Conventions, Convergence, and Competition

posted by Collin Canright on August 15, 2016 - 7:41am

Innovation, a favorite topic of debate in the business of technology, gets a FinTech work over in this week's links. Plus more blockchain endorsements and reports, along with some timely cautions.

FinTech food for thought

Pascal Bouvier, venture partner with Santander InnoVentures, challenges the conventional notions of FinTech innovation. It’s often said that traditional financial institutions “notoriously do poorly with innovation. They are also beset by agency issues, inflexibility, bureaucracy,” Bouvier writes. But “will incumbents exhibit the same tendencies at such a pivotal point of transition to the new digital age? Or will they exhibit more resiliency as a matter of survival?”

The convergence of traditional and emergent FinTech will enable more fruitful conversations

Thus far, much of the FinTech conversation in banking consists of traditional bankers and their vendors speaking to each other and emergent Fintech ventures and their investors agreeing that disruption is coming, suggests consultant Bernard Lunn in a Daily Fintech post. Now "there is some convergence in the middle," a change that is "leading to more productive conversations" as both parties reach the partnership level of maturity.

Innovation basics for community banks and credit unions

Yes, many in the financial services world are sick of hearing the word innovation. They feel as though they don’t have time to “innovate,” or they’re not sure what will work best. In a post for Finextra, Graham Seel breaks down how banks should approach innovation within their own organizations and areas where the innovation needs to occur.

Competition watchdogs to enforce smartphone banking revolution

Major innovation is coming to UK banking whether banks want it or not. The Competition and Markets Authority announced new rules this week requiring banks to allow customers to access their financial information via one mobile app by 2018, according to The Telegraph. The move will generate greater competition among financial institutions by having one place for consumers to access all of their account information and compare rates with different providers. It is designed to give people "proper control over bank account and money in general".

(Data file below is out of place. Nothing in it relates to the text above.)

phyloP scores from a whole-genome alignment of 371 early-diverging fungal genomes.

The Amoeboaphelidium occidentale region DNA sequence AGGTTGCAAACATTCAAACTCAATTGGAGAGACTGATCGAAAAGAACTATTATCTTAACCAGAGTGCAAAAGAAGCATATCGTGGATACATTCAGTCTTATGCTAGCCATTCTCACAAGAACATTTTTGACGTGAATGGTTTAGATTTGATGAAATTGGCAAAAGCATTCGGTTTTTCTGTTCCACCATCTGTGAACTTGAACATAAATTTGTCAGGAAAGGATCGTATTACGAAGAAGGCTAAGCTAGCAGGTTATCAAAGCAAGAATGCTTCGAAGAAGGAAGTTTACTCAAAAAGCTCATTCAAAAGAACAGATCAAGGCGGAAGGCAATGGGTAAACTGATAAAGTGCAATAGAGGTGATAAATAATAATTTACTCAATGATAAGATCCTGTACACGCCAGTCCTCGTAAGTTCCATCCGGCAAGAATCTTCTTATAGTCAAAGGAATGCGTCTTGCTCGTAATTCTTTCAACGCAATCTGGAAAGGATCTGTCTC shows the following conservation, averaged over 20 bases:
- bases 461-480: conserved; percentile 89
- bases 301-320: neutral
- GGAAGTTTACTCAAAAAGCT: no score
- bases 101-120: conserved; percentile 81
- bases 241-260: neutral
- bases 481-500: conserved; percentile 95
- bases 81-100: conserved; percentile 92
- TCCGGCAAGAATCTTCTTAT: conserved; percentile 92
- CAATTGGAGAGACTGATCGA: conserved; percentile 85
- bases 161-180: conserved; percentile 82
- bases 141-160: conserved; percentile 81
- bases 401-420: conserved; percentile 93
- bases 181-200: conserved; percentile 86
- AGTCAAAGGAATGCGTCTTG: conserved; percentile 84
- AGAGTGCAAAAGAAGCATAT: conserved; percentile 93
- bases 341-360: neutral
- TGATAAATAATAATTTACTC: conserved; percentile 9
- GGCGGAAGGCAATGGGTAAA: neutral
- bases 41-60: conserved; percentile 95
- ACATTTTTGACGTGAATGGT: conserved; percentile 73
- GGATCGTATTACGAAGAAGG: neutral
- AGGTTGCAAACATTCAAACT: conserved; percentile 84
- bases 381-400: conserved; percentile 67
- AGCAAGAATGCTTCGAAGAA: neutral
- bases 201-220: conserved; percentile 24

No cash allowed: stores refusing to accept money

Though Massachusetts law prohibits credit-only policies, some businesses within the state have begun adopting no-cash rules for their customers, according The Boston Globe. The law forbidding no-cash policies has been on the books since 1978, but as more consumers convert to digital transactions, how will law enforcement uphold the regulations? And more importantly, will low-income patrons be discriminated against as they get left behind?


Digital banking expert and entrepreneur Brett King’s “Breaking Banks” radio show continued its series on blockchain. "We don't focus enough on building systems that don't have the inherent flaws of our current system, so there is the same inequality," remarked FinTech reporter and writer Bailey Ruetzel, during a conversation on the technology's democratizing effects.

The World Bank joins the list of international financial agencies and organizations to release a significant report on blockchain and its benefits, as reported by the New York Times. Derin Cag, Founder and CEO of UK content site Richtopia published a list of "Top 20 Blockchain Books and Witepapers."

As reports continue to accelerate on how transformative technology will be, best to keep investor and blockchain author William Mougayar's recent tweet in mind: "Blockchain & Crypto Tech: let's not confuse research, experiments, science fiction, speculation, and working real products."